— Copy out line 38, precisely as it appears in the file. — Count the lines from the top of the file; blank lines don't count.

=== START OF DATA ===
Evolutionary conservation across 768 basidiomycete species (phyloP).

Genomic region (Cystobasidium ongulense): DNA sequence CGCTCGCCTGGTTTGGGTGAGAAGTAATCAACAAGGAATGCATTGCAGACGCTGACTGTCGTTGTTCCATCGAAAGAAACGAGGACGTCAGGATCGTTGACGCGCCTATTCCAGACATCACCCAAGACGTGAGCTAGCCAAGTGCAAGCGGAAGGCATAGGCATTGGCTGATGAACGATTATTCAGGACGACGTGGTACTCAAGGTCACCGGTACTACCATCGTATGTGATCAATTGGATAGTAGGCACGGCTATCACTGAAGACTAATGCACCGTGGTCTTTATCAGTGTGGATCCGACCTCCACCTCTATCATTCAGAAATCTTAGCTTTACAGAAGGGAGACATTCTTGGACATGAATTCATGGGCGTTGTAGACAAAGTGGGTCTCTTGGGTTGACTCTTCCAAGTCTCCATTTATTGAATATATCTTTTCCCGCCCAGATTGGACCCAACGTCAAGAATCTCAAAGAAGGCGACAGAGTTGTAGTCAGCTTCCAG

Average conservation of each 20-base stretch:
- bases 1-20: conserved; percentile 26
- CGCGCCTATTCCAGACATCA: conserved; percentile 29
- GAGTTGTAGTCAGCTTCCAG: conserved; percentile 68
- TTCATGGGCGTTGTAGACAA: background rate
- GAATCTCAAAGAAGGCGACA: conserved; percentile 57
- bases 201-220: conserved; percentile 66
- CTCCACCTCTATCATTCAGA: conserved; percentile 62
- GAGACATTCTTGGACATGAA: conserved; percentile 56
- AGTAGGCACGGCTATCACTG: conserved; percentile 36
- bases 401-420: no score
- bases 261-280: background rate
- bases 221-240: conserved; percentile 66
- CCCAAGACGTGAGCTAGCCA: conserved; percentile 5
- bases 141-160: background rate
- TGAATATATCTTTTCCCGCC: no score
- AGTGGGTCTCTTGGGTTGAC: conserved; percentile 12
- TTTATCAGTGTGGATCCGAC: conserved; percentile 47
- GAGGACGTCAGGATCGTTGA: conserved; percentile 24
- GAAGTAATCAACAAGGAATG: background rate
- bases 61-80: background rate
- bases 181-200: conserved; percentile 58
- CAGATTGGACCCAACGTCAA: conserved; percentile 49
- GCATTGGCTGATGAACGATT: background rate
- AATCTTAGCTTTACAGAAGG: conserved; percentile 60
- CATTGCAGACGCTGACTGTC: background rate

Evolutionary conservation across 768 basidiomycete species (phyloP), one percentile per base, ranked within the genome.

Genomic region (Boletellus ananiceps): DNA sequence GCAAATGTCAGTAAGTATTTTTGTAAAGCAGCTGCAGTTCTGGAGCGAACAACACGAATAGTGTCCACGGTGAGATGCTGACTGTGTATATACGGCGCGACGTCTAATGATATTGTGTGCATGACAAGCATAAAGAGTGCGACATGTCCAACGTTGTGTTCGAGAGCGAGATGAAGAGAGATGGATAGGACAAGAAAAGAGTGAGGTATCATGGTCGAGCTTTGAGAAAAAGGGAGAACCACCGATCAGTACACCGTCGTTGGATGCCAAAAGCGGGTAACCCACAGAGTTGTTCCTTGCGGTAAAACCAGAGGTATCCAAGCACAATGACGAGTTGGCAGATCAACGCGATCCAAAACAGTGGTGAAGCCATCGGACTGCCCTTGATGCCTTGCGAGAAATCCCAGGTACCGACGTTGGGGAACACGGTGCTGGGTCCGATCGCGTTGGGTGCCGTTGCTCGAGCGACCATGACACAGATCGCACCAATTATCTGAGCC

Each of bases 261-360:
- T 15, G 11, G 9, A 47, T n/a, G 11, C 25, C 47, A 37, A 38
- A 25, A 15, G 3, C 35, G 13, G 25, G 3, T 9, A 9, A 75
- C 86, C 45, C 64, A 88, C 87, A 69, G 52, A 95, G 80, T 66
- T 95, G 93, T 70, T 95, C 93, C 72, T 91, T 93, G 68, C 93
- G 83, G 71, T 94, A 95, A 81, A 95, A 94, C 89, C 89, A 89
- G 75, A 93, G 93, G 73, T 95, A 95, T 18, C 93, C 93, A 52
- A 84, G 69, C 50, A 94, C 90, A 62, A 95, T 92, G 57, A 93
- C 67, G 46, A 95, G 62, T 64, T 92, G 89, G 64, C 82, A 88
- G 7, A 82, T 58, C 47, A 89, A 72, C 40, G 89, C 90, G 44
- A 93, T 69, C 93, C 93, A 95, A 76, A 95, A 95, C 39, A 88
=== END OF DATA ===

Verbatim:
- A 84, G 69, C 50, A 94, C 90, A 62, A 95, T 92, G 57, A 93